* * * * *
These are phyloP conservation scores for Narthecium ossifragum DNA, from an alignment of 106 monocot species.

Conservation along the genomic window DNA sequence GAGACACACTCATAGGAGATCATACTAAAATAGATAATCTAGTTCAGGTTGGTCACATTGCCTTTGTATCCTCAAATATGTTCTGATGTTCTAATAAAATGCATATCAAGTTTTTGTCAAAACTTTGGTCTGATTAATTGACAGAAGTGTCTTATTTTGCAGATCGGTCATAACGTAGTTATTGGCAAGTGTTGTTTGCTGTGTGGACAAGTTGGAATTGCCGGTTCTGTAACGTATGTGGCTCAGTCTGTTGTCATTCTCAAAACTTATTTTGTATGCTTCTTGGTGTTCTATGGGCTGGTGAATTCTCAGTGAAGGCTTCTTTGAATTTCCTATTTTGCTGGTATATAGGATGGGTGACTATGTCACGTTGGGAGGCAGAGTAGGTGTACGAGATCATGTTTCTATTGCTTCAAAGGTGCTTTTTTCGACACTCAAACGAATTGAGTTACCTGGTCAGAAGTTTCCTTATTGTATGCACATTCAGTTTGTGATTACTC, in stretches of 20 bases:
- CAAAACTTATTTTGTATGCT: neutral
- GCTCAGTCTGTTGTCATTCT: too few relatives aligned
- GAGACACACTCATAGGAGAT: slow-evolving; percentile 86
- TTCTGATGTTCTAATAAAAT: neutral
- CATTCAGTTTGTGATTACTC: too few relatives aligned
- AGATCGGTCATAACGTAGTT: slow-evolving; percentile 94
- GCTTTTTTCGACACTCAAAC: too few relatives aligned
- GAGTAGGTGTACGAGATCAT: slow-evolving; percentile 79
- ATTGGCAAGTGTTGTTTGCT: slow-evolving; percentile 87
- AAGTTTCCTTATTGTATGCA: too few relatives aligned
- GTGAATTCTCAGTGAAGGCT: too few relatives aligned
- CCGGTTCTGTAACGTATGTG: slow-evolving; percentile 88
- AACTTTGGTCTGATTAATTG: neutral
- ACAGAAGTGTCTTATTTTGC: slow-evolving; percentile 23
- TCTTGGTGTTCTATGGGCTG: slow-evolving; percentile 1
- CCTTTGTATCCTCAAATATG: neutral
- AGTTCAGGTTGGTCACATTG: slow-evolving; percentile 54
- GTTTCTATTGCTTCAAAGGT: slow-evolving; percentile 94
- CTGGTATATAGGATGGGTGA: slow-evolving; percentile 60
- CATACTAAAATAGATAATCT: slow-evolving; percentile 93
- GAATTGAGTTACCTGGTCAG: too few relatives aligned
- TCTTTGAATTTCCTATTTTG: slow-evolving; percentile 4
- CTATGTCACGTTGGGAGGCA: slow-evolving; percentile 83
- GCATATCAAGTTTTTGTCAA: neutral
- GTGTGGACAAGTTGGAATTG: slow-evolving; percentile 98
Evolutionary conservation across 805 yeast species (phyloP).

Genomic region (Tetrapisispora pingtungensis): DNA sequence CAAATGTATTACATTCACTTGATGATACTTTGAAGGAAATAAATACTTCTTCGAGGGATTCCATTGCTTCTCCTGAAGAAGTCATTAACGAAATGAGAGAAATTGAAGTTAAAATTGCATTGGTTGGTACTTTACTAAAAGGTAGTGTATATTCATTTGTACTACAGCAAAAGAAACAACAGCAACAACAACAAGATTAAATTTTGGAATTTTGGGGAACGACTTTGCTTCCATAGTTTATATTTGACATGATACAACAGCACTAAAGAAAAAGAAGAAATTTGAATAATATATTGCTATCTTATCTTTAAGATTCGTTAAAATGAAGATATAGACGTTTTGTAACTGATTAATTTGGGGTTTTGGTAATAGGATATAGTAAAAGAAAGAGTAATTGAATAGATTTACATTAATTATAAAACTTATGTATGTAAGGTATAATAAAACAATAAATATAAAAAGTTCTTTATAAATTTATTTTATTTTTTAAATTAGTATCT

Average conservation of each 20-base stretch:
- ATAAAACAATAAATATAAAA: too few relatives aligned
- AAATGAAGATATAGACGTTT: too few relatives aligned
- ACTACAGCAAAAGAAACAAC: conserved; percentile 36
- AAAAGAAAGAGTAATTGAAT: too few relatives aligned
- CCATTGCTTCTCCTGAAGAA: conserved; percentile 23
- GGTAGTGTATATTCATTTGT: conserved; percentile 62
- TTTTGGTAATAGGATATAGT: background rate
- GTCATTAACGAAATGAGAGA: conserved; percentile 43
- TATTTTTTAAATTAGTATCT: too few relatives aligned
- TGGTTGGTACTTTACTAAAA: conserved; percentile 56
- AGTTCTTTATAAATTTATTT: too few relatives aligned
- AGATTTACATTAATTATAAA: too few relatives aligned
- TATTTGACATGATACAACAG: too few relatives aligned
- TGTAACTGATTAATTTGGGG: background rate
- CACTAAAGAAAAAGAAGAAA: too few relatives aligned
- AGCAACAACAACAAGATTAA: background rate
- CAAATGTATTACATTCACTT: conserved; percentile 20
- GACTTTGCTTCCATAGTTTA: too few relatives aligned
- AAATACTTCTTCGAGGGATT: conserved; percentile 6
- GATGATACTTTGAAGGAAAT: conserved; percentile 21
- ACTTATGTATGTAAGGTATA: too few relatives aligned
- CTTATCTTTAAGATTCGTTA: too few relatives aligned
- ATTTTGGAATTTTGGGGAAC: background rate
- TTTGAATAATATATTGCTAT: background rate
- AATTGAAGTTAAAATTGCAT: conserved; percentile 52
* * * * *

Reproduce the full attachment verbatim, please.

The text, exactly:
These are phyloP conservation scores for Narthecium ossifragum DNA, from an alignment of 106 monocot species.

Conservation along the genomic window DNA sequence GAGACACACTCATAGGAGATCATACTAAAATAGATAATCTAGTTCAGGTTGGTCACATTGCCTTTGTATCCTCAAATATGTTCTGATGTTCTAATAAAATGCATATCAAGTTTTTGTCAAAACTTTGGTCTGATTAATTGACAGAAGTGTCTTATTTTGCAGATCGGTCATAACGTAGTTATTGGCAAGTGTTGTTTGCTGTGTGGACAAGTTGGAATTGCCGGTTCTGTAACGTATGTGGCTCAGTCTGTTGTCATTCTCAAAACTTATTTTGTATGCTTCTTGGTGTTCTATGGGCTGGTGAATTCTCAGTGAAGGCTTCTTTGAATTTCCTATTTTGCTGGTATATAGGATGGGTGACTATGTCACGTTGGGAGGCAGAGTAGGTGTACGAGATCATGTTTCTATTGCTTCAAAGGTGCTTTTTTCGACACTCAAACGAATTGAGTTACCTGGTCAGAAGTTTCCTTATTGTATGCACATTCAGTTTGTGATTACTC, in stretches of 20 bases:
- CAAAACTTATTTTGTATGCT: neutral
- GCTCAGTCTGTTGTCATTCT: too few relatives aligned
- GAGACACACTCATAGGAGAT: slow-evolving; percentile 86
- TTCTGATGTTCTAATAAAAT: neutral
- CATTCAGTTTGTGATTACTC: too few relatives aligned
- AGATCGGTCATAACGTAGTT: slow-evolving; percentile 94
- GCTTTTTTCGACACTCAAAC: too few relatives aligned
- GAGTAGGTGTACGAGATCAT: slow-evolving; percentile 79
- ATTGGCAAGTGTTGTTTGCT: slow-evolving; percentile 87
- AAGTTTCCTTATTGTATGCA: too few relatives aligned
- GTGAATTCTCAGTGAAGGCT: too few relatives aligned
- CCGGTTCTGTAACGTATGTG: slow-evolving; percentile 88
- AACTTTGGTCTGATTAATTG: neutral
- ACAGAAGTGTCTTATTTTGC: slow-evolving; percentile 23
- TCTTGGTGTTCTATGGGCTG: slow-evolving; percentile 1
- CCTTTGTATCCTCAAATATG: neutral
- AGTTCAGGTTGGTCACATTG: slow-evolving; percentile 54
- GTTTCTATTGCTTCAAAGGT: slow-evolving; percentile 94
- CTGGTATATAGGATGGGTGA: slow-evolving; percentile 60
- CATACTAAAATAGATAATCT: slow-evolving; percentile 93
- GAATTGAGTTACCTGGTCAG: too few relatives aligned
- TCTTTGAATTTCCTATTTTG: slow-evolving; percentile 4
- CTATGTCACGTTGGGAGGCA: slow-evolving; percentile 83
- GCATATCAAGTTTTTGTCAA: neutral
- GTGTGGACAAGTTGGAATTG: slow-evolving; percentile 98
Evolutionary conservation across 805 yeast species (phyloP).

Genomic region (Tetrapisispora pingtungensis): DNA sequence CAAATGTATTACATTCACTTGATGATACTTTGAAGGAAATAAATACTTCTTCGAGGGATTCCATTGCTTCTCCTGAAGAAGTCATTAACGAAATGAGAGAAATTGAAGTTAAAATTGCATTGGTTGGTACTTTACTAAAAGGTAGTGTATATTCATTTGTACTACAGCAAAAGAAACAACAGCAACAACAACAAGATTAAATTTTGGAATTTTGGGGAACGACTTTGCTTCCATAGTTTATATTTGACATGATACAACAGCACTAAAGAAAAAGAAGAAATTTGAATAATATATTGCTATCTTATCTTTAAGATTCGTTAAAATGAAGATATAGACGTTTTGTAACTGATTAATTTGGGGTTTTGGTAATAGGATATAGTAAAAGAAAGAGTAATTGAATAGATTTACATTAATTATAAAACTTATGTATGTAAGGTATAATAAAACAATAAATATAAAAAGTTCTTTATAAATTTATTTTATTTTTTAAATTAGTATCT

Average conservation of each 20-base stretch:
- ATAAAACAATAAATATAAAA: too few relatives aligned
- AAATGAAGATATAGACGTTT: too few relatives aligned
- ACTACAGCAAAAGAAACAAC: conserved; percentile 36
- AAAAGAAAGAGTAATTGAAT: too few relatives aligned
- CCATTGCTTCTCCTGAAGAA: conserved; percentile 23
- GGTAGTGTATATTCATTTGT: conserved; percentile 62
- TTTTGGTAATAGGATATAGT: background rate
- GTCATTAACGAAATGAGAGA: conserved; percentile 43
- TATTTTTTAAATTAGTATCT: too few relatives aligned
- TGGTTGGTACTTTACTAAAA: conserved; percentile 56
- AGTTCTTTATAAATTTATTT: too few relatives aligned
- AGATTTACATTAATTATAAA: too few relatives aligned
- TATTTGACATGATACAACAG: too few relatives aligned
- TGTAACTGATTAATTTGGGG: background rate
- CACTAAAGAAAAAGAAGAAA: too few relatives aligned
- AGCAACAACAACAAGATTAA: background rate
- CAAATGTATTACATTCACTT: conserved; percentile 20
- GACTTTGCTTCCATAGTTTA: too few relatives aligned
- AAATACTTCTTCGAGGGATT: conserved; percentile 6
- GATGATACTTTGAAGGAAAT: conserved; percentile 21
- ACTTATGTATGTAAGGTATA: too few relatives aligned
- CTTATCTTTAAGATTCGTTA: too few relatives aligned
- ATTTTGGAATTTTGGGGAAC: background rate
- TTTGAATAATATATTGCTAT: background rate
- AATTGAAGTTAAAATTGCAT: conserved; percentile 52